As the museums remained closed and Spokane County sat in Phase 2 this summer – and the possibility of students returning to class virtually in the fall became closer to a reality – Mobius leaders decided a serious change was in order.

When deciding where to make its home of the future, the choice was clear.

Avista Corp., which owns the Washington Water Power Building, leases the square foot space to Mobius for $1 a year. The Children’s Museum had been a tenant of River Park Square for nearly 15 years, occupying a premium commercial space. According to its most recent filing with the IRS, the nonprofit spent about $72,000 on rent in fiscal year 2018. River Park Square is owned by Centennial Properties, an affiliate of the Cowles Co., which also publishes The Spokesman-Review.

But beyond the simple cash savings, the nonprofit’s leaders believe consolidating the locations allows Mobius to offer an improved experience.

“This is really bringing the best of both worlds into one locations,” said Kelli Hawkins, president of the Mobius’ Board of Directors. “We noticed that a lot of the kids, as much as they love the Children’s Museum, they love coming (to the science center), too. Having both of those hands on activities in one location, I think it’ll be great for families, as well.”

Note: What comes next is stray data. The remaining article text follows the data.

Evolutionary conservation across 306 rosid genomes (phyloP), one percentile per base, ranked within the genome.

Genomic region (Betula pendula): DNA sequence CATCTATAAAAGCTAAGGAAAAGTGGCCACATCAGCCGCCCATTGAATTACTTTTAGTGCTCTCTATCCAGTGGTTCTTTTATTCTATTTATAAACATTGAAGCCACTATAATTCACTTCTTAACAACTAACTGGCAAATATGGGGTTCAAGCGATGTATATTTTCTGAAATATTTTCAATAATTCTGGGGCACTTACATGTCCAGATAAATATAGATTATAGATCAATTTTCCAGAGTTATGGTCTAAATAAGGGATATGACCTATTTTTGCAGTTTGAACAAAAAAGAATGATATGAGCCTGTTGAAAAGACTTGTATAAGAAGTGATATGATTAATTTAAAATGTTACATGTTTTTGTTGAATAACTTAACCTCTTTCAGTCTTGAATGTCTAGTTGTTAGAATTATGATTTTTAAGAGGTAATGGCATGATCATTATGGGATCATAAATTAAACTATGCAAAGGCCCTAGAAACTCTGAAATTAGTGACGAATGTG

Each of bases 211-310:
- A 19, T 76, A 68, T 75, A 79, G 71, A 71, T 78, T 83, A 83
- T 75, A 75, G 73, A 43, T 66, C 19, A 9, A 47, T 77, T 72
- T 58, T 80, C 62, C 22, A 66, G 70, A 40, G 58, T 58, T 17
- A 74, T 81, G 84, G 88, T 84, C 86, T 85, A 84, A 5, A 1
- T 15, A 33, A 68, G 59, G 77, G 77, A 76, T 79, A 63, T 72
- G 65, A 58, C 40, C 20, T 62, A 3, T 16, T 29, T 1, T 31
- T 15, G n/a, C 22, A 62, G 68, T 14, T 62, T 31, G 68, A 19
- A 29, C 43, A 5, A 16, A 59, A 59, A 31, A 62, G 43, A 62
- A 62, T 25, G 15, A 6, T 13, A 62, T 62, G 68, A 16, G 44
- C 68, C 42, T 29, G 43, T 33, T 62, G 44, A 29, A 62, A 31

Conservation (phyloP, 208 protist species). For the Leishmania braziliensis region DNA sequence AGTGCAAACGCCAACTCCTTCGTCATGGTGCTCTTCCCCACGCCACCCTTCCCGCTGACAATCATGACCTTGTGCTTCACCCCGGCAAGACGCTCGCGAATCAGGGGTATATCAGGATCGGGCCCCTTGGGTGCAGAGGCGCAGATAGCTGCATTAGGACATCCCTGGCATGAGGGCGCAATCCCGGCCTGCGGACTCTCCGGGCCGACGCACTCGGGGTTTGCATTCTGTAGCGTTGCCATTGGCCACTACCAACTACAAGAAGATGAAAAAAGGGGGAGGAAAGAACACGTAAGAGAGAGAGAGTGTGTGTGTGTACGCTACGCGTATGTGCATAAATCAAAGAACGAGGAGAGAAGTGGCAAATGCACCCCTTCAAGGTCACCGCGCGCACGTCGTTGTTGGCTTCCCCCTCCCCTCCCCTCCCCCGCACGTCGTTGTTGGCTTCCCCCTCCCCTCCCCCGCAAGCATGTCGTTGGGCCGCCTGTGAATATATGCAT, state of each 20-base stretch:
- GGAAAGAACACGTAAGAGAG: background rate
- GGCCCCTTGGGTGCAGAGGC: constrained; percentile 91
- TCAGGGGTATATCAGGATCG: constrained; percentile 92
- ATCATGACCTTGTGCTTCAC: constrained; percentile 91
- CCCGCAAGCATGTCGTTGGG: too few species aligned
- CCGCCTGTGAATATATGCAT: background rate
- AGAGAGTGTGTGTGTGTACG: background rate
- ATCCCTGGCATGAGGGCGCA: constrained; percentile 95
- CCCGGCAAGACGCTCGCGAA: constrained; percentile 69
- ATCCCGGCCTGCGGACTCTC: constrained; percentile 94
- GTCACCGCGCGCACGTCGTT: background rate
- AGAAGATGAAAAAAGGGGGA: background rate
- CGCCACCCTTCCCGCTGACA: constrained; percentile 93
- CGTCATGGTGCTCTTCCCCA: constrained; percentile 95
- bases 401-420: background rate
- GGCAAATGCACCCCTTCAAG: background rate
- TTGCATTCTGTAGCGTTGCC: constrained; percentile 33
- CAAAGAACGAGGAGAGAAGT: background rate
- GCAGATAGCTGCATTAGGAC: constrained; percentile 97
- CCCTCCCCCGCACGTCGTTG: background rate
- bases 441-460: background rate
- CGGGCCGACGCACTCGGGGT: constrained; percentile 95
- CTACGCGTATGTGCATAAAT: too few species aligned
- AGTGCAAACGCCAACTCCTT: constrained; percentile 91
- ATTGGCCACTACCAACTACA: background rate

The Discovery Center

Looking forward, the efficiency gained by operating in a single space will allow the nonprofit to do more proactive outreach into classrooms and the broader community, Hawkins noted.

“Mobius is more than just what you see in between these four walls. It’s not just a place you go to; I mean, they are truly a community service,” Hawkins said.

The move will also provide Mobius, and its visitors, some stability after several years and multiple attempts to find a permanent space to call home.

The future, leaders of the nonprofit believe, remains bright. The Discovery Center is still planning for two new exhibits in 2021, one called “Eat Well, Play Well,” and another dubbed the “Zoo in You,” a rather timely look at the microbial environment of the human body.

“One thing that we are proud of at Mobius is that we are innovative, we are flexible, and we love our community. So we will come up with anything to help support them,” Hudson said.